High Street was for many centuries the street of printers. The first of that craft to practice in Worcester began in 1548. He was John Oswen of Ipswich, which at that time, he had three printers, Worcester being the 9th place in the British Isles to take up the 'art'. Other places ranking in time before Worcester were Tavistock 1525, Cambridge 1521, York 1509, Edinburgh 1507, London and St Albans 1480 and Oxford between 1478 and 1486.
Oswen was the most famous of the three Ipswich printers. He is known to have printed at least 29 works, though of these, only about 30 copies in all - not one apiece- have been preserved. He is said to have been patronised by Cardinal Wolsey, and came west on appointment as official printer for the Marches, which included the counties of Worcester, Hereford, Gloucester, Salop and all Wales.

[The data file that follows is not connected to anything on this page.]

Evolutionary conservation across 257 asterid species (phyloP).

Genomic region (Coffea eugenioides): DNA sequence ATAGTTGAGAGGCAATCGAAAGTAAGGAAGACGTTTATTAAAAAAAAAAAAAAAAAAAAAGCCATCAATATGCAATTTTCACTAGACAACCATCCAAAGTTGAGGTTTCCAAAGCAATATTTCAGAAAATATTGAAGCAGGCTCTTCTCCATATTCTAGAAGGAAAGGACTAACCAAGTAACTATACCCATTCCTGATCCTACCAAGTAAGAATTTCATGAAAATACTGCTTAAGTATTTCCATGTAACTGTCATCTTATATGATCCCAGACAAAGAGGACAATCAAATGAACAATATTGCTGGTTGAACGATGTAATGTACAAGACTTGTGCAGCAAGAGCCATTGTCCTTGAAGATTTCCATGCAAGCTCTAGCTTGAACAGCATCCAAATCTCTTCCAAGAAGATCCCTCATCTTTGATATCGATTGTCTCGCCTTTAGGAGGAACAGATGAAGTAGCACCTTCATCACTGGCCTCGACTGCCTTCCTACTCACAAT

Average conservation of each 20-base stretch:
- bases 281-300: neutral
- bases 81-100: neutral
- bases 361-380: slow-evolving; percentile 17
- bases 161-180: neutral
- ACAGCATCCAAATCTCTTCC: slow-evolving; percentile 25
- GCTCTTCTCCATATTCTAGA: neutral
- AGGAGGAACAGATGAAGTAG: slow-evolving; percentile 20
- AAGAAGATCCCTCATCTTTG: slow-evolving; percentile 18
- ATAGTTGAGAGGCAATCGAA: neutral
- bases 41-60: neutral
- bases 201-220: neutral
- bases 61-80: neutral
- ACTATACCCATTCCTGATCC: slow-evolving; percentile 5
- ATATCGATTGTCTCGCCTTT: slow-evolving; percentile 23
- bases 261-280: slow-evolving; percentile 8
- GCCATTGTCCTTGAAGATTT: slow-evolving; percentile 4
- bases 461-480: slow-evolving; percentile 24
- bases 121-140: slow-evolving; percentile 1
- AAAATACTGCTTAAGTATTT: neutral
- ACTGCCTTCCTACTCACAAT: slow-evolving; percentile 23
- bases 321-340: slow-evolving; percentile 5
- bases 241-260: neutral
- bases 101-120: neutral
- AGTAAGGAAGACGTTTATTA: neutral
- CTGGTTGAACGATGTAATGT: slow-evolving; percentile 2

Like Caxton and the other early printers, he also translated some of the books he printed. His religious views were in sympathy with the Reformation, and when Queen Mary came to the throne, his work ceased, he probably took cover on the continent, and his books were proclaimed heretical, every possessor being ordered to submit them to the authorities for destruction, on pain of summary execution as a rebel. Hence naturally, the extreme scarceness of the volumes.